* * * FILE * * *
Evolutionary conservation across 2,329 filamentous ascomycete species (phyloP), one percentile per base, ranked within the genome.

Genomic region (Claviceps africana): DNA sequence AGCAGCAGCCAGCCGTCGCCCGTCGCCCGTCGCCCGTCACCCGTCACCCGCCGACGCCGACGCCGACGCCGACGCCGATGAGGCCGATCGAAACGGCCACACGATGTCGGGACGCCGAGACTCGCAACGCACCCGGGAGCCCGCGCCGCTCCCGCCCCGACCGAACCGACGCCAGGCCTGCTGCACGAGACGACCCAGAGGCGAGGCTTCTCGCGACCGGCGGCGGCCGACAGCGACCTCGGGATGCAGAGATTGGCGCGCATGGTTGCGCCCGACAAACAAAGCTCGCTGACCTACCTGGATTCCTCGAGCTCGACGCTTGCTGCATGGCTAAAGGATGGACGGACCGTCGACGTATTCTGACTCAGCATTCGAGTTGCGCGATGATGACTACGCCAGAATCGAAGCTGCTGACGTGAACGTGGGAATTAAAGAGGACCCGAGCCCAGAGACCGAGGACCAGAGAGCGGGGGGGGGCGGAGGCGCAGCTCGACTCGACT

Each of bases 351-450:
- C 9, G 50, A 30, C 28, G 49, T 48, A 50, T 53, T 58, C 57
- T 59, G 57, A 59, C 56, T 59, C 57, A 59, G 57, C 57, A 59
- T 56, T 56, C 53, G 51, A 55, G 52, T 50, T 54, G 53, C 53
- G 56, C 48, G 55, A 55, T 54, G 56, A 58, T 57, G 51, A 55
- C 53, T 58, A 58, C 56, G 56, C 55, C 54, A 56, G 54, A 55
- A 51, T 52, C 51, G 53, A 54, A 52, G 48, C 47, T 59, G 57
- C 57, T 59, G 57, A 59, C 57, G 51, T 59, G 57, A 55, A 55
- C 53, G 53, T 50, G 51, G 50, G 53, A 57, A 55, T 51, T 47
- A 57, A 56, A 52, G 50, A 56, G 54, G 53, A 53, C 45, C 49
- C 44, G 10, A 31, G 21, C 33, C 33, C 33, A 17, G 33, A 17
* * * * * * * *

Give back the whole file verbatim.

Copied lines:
Evolutionary conservation across 2,329 filamentous ascomycete species (phyloP), one percentile per base, ranked within the genome.

Genomic region (Claviceps africana): DNA sequence AGCAGCAGCCAGCCGTCGCCCGTCGCCCGTCGCCCGTCACCCGTCACCCGCCGACGCCGACGCCGACGCCGACGCCGATGAGGCCGATCGAAACGGCCACACGATGTCGGGACGCCGAGACTCGCAACGCACCCGGGAGCCCGCGCCGCTCCCGCCCCGACCGAACCGACGCCAGGCCTGCTGCACGAGACGACCCAGAGGCGAGGCTTCTCGCGACCGGCGGCGGCCGACAGCGACCTCGGGATGCAGAGATTGGCGCGCATGGTTGCGCCCGACAAACAAAGCTCGCTGACCTACCTGGATTCCTCGAGCTCGACGCTTGCTGCATGGCTAAAGGATGGACGGACCGTCGACGTATTCTGACTCAGCATTCGAGTTGCGCGATGATGACTACGCCAGAATCGAAGCTGCTGACGTGAACGTGGGAATTAAAGAGGACCCGAGCCCAGAGACCGAGGACCAGAGAGCGGGGGGGGGCGGAGGCGCAGCTCGACTCGACT

Each of bases 351-450:
- C 9, G 50, A 30, C 28, G 49, T 48, A 50, T 53, T 58, C 57
- T 59, G 57, A 59, C 56, T 59, C 57, A 59, G 57, C 57, A 59
- T 56, T 56, C 53, G 51, A 55, G 52, T 50, T 54, G 53, C 53
- G 56, C 48, G 55, A 55, T 54, G 56, A 58, T 57, G 51, A 55
- C 53, T 58, A 58, C 56, G 56, C 55, C 54, A 56, G 54, A 55
- A 51, T 52, C 51, G 53, A 54, A 52, G 48, C 47, T 59, G 57
- C 57, T 59, G 57, A 59, C 57, G 51, T 59, G 57, A 55, A 55
- C 53, G 53, T 50, G 51, G 50, G 53, A 57, A 55, T 51, T 47
- A 57, A 56, A 52, G 50, A 56, G 54, G 53, A 53, C 45, C 49
- C 44, G 10, A 31, G 21, C 33, C 33, C 33, A 17, G 33, A 17